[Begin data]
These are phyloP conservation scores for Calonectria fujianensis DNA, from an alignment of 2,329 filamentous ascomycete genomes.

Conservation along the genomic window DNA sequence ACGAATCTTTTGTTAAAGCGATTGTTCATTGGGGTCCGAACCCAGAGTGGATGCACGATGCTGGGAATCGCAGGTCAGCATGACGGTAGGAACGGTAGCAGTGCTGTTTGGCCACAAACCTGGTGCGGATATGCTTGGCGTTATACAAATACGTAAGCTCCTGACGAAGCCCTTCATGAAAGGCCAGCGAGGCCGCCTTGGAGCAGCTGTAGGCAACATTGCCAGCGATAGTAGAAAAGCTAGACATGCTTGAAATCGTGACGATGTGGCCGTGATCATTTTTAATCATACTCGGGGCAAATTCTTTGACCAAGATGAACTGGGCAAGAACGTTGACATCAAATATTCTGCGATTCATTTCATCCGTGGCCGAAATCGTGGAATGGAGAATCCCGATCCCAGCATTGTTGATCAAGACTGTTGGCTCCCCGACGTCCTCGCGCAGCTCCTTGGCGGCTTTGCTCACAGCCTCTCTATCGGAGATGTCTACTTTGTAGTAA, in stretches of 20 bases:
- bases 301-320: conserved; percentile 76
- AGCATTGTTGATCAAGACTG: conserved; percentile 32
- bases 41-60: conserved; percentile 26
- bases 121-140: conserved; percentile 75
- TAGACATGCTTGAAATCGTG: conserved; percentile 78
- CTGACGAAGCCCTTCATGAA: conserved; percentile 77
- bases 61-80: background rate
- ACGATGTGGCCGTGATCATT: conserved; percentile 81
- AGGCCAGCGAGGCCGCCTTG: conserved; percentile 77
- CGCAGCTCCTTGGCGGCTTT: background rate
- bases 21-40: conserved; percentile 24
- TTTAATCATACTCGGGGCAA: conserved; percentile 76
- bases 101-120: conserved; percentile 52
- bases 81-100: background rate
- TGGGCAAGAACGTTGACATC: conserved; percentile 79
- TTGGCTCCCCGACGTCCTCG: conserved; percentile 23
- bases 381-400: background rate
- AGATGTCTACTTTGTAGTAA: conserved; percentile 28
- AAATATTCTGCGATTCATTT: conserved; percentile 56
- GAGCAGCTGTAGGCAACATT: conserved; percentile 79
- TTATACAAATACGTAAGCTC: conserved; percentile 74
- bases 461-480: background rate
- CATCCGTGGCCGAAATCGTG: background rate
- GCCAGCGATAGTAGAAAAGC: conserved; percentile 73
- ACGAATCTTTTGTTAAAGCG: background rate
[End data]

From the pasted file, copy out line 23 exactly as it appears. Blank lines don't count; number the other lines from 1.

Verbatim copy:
- TTATACAAATACGTAAGCTC: conserved; percentile 74